That's News!



  • @El-Shmiablo completely agree, if this is innapropiate because of the way it depicts violence, you would essentially be saying that you can't portray violence to any character if they happen to be women.

    Everything that happens in the trailer makes sense in that universe, even if we dont fully underatand the circumstances



  • For a second I thought I accidentally went back to ResetEra shivers



  • I'm all for critical thinking and written pieces that come at things from another point of view to my own. I just didn't particularly agree with the polygon article on it's viewpoint. I kinda felt like it was clutching at straws with it's examples. And the thing it was complaining about, the shock value, you could argue that very article does the exact same thing.

    Just on a side note, the whole thing on context. Do we really need exposition on why a certain situation is happening. In the case of TLoU, it's a brutal world, I don't really want the entire mystery of the scene taken away by 2 characters explaining their cult and what they want.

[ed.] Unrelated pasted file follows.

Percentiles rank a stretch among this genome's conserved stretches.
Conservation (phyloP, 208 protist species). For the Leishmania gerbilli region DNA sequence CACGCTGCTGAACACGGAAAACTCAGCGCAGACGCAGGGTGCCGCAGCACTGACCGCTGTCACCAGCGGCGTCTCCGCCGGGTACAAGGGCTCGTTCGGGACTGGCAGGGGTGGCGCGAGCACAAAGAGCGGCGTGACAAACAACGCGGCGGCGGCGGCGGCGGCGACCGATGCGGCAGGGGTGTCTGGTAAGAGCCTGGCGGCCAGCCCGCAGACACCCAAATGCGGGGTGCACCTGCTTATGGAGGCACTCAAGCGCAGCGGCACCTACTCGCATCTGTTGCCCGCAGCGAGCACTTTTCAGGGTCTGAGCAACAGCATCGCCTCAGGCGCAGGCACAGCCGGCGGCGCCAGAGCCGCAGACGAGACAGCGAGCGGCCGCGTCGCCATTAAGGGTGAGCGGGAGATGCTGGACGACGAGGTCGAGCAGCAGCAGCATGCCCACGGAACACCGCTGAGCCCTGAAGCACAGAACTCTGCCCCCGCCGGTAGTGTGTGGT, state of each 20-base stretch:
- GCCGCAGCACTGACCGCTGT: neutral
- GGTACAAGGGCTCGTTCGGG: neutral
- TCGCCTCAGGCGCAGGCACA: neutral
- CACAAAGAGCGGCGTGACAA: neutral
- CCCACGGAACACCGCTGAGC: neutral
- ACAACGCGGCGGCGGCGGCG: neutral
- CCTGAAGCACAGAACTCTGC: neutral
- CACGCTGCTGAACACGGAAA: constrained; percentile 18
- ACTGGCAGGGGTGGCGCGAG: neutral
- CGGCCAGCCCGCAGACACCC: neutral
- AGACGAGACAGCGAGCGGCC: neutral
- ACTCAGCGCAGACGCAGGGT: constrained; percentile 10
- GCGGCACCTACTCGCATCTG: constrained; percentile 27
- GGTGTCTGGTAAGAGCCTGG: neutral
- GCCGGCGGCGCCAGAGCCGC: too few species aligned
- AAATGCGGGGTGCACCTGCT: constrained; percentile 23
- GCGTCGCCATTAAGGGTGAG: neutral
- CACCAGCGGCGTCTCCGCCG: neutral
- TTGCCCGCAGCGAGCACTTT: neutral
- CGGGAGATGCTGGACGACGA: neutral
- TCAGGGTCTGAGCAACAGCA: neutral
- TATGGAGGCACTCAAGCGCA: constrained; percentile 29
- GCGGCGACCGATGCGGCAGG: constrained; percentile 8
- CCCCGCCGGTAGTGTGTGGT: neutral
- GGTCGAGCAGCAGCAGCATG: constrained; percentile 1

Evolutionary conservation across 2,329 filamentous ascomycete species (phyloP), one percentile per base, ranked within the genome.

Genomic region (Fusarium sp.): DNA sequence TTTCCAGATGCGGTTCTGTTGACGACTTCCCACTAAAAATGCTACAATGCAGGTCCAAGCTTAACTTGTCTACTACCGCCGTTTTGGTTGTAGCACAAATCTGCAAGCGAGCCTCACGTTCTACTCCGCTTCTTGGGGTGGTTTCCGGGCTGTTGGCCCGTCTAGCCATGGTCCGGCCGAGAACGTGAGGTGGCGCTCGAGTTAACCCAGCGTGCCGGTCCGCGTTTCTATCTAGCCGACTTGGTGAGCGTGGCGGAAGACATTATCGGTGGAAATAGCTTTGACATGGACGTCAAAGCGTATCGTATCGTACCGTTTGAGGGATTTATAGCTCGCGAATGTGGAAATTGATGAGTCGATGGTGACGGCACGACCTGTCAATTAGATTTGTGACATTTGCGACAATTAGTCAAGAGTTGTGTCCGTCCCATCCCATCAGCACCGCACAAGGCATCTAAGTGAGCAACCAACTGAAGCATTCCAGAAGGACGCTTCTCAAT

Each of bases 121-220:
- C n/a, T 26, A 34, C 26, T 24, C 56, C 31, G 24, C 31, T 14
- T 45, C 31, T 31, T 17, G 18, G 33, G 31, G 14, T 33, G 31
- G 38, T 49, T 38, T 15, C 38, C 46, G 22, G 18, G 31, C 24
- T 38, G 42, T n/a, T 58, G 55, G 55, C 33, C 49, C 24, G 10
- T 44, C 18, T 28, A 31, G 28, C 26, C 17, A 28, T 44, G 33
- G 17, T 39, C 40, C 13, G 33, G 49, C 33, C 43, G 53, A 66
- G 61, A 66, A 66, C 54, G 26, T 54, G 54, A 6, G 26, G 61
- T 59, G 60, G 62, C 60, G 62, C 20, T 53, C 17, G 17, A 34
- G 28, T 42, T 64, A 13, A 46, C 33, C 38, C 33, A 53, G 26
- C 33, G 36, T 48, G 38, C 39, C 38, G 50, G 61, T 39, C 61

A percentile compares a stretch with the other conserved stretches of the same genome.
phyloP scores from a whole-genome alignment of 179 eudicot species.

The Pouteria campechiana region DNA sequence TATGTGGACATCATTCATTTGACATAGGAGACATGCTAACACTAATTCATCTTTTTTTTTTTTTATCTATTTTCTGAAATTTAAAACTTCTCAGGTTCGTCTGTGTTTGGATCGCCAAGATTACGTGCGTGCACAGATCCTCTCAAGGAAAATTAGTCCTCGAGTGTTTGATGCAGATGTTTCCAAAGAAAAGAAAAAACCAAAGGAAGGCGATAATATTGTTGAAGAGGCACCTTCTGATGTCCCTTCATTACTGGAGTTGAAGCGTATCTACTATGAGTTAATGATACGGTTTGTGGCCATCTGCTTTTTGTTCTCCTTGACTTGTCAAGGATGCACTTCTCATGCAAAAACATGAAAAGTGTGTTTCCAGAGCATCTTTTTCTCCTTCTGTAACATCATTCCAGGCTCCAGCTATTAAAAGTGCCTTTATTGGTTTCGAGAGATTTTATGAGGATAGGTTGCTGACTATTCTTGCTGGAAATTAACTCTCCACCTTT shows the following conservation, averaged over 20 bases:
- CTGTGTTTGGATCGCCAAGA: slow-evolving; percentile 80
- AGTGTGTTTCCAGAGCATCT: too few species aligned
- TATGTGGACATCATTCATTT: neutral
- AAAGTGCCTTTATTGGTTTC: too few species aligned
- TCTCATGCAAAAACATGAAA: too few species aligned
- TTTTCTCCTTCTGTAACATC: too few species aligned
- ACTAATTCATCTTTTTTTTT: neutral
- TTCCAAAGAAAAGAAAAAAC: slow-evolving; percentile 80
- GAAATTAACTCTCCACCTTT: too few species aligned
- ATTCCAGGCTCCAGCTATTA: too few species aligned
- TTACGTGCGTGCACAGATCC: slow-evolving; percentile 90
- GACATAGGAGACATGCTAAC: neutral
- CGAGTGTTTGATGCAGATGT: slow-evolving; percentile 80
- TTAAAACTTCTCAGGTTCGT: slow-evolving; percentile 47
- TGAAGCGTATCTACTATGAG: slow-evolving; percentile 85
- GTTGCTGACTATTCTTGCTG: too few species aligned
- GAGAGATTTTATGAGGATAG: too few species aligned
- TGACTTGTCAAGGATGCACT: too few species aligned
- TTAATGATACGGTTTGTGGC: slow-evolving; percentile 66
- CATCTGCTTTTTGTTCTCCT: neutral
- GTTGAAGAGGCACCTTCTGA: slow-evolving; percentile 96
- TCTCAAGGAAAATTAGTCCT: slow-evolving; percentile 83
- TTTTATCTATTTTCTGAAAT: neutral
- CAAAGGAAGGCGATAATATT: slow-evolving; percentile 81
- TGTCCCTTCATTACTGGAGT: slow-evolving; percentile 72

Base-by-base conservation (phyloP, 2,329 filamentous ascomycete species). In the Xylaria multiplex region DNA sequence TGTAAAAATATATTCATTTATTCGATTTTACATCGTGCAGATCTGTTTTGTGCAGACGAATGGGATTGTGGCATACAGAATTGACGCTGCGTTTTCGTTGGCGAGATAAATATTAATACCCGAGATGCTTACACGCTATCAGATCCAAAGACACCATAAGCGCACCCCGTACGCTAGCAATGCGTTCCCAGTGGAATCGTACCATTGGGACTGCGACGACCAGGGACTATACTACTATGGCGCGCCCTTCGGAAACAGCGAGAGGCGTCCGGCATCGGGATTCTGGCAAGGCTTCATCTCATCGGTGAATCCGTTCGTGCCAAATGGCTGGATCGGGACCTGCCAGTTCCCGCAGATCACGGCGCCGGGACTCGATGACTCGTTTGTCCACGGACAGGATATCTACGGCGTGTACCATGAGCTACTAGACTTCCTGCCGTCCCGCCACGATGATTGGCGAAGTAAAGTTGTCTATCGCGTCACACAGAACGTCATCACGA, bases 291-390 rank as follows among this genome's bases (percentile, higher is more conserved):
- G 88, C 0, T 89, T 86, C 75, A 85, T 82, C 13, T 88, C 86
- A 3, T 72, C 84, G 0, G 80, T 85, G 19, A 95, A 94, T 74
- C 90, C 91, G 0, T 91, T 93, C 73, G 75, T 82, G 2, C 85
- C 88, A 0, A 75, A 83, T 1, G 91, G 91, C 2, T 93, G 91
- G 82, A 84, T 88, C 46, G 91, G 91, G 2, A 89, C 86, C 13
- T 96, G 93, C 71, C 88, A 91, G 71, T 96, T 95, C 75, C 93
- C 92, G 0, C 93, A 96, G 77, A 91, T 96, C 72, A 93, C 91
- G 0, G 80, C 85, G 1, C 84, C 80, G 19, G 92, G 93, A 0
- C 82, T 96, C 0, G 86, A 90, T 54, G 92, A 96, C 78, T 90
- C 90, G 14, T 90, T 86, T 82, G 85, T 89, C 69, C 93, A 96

• Again, Nintendo with some fantastic numbers. What a great year for them.



  • I feel like im on both sides of this. Based on my first post I agree. I have no issue with creators depicting what they need to in stories. Especially when it's fitting to the world.

    But what i think some ppl are trying to argue, yes I know some ppl are yelling for the sake of it, but some from my understanding are saying that this was a violent depiction for the sake of showing violence with zero context. It was just a violent trailer that it's. Nothing else. I will add a quote below because this is what stood out to me and made me think.

    @Haru17 said in That's News!:

    I think it's a painfully apparent reaction to be accusing of being untoward. Naughty Dog chose a weird scene to release as a trailer with all new characters and terminology, the only thing the audience has to connect with was empathy for these characters getting cut, beat up, strangled/hung, and having their arms broken.

    this trailer doesn't explain much of anything to permit the context for why these people are murdering each other.